Playwright Sean O'Casey said it 93 years ago. The world, he wrote, "is in a terrible state of chassis". He put the doom-laden words into the mouth of one of his characters to close his 1924 play Juno and the Paycock, which centred on an Irish conflict.
But almost a century on, Captain Jack Boyle's despairing and drunken utterance can spring readily to mind for anyone thinking outside the Irish box as the world teeters from one crisis to another chassis.
Hardly a day goes by, it seems, without a new horror exploding around the globe, or just around the corner, making it easy for people to convince themselves that the world is on the verge of ripping itself apart.
Conflicts in the likes of Syria, Iraq, Iran, Afghanistan, Sudan and Nigeria are comparatively well publicised and tensions in North Korea, China, Russia and Ukraine regularly hit the headlines, but few media outlets have picked up on a raft of rifts in other parts of the world, like those in Venezuela and the Philippines.
Nearer home, terror has come all too regularly to the streets of London, Manchester, Paris, Nice and Berlin, among other places, as suicide bombers, drivers who plough their vehicles into crowds and armed terrorists armed have claimed scores of lives. Add to the mix repeated attacks on cybersecurity, the exodus of refugees, climate change and the uncertainties over Donald Trump's foreign policies and it's little wonder that there's a growing sense of alarm on a worldwide scale.
But now Kingsley Donaldson, a former British soldier and Ministry of Defence strategist from Co Down, has co-authored a new book which he says is a wake-up call to a fast-evolving world over what challenges it may face over the next few years.
His publishers, Hodder & Stoughton, have called 2020: World of War a guide through the maze of global uncertainty, adding that it is a "fascinating look at the future, offering analysis and creative solutions for those who want to understand how decisions today will affect the world tomorrow".
Mr Donaldson, whose brother, Sir Jeffrey, is a DUP politician, was approached by the publishers last year with an idea for the book, which was inspired by a retired Army general's book, World War Three, which was written 40 years ago and looked ahead at what another global conflict might be like at the time.
Mr Donaldson, who is the director of the Causeway Institute for Peace-building and Conflict Resolution International, says: "I told them that I didn't think anyone would write a book based on an old-fashioned war involving one alliance against another alliance.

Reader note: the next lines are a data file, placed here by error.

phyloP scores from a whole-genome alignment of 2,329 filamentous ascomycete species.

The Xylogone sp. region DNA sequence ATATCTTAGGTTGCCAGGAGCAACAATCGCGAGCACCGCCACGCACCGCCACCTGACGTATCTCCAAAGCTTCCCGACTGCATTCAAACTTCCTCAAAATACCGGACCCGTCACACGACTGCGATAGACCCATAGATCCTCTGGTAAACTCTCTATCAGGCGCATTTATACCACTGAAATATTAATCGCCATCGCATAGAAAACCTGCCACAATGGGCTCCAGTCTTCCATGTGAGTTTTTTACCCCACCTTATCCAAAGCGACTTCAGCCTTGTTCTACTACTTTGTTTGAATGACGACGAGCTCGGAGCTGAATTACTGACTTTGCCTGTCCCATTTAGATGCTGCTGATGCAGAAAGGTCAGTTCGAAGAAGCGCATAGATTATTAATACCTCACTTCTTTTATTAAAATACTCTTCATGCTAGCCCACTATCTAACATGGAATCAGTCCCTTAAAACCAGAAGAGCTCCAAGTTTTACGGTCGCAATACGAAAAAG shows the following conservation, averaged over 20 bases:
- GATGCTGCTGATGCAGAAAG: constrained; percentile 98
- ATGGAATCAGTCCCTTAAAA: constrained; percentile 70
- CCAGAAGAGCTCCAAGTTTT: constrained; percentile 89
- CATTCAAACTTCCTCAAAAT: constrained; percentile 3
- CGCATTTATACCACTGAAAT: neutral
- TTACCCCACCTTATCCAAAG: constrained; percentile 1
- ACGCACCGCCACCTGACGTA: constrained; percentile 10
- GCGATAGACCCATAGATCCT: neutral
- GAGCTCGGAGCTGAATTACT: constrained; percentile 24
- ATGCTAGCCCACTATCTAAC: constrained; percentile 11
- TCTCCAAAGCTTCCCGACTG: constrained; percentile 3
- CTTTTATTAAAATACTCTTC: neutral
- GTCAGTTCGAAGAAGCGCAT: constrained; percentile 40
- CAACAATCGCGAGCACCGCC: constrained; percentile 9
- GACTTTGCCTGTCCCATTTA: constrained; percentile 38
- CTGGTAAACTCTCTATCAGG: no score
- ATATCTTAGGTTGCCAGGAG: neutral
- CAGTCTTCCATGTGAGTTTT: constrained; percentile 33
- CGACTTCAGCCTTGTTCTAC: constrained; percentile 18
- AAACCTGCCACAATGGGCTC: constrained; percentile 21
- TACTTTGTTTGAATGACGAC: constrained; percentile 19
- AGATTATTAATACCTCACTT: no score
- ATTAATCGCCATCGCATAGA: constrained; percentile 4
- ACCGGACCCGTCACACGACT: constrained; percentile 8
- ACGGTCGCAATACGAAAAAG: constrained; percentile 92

"Most major commentators don't believe that the next global conflict is going to be like that.
"They asked me if I would take on the project and I said I would.
"But in order to reflect the fact that any global conflict in the next five, or 15, years would have a disparate nature, I said the book would need to be done in a participative way with a wider group of experts and people from across the globe who have experience and interest in a number of the major areas of potential confrontation."
After the collaborative nature of the book was agreed upon, Mr Donaldson and his co-writer, Professor Paul Cornish, set about pulling all the strands together.
Like Mr Donaldson, Professor Cornish is a former soldier and he is regarded as a leading expert on global security.
Mr Donaldson says: "We decided to write about a number of potential scenarios that would illustrate the challenges.
"We didn't want this to be a book for academics. It's a book that is written in a way that is accessible. Our scenarios are there to help people to immerse themselves in the nature of the kind of challenges we will all face."
In the past, especially during the Cold War, the world order was simpler and easier to grasp as people were prepared by their governments for the possibility of a nuclear war and how it might manifest itself.
"At that time, people understood the nature of the enemy, where he came from, what he looked like and what he would be using and how he would behave and we could set our reactions appropriately. We don't have that luxury now," says Mr Donaldson, who insists that people's understanding of what is happening in the world nowadays is poor, even with the advent of the internet and the access to huge amounts of information online.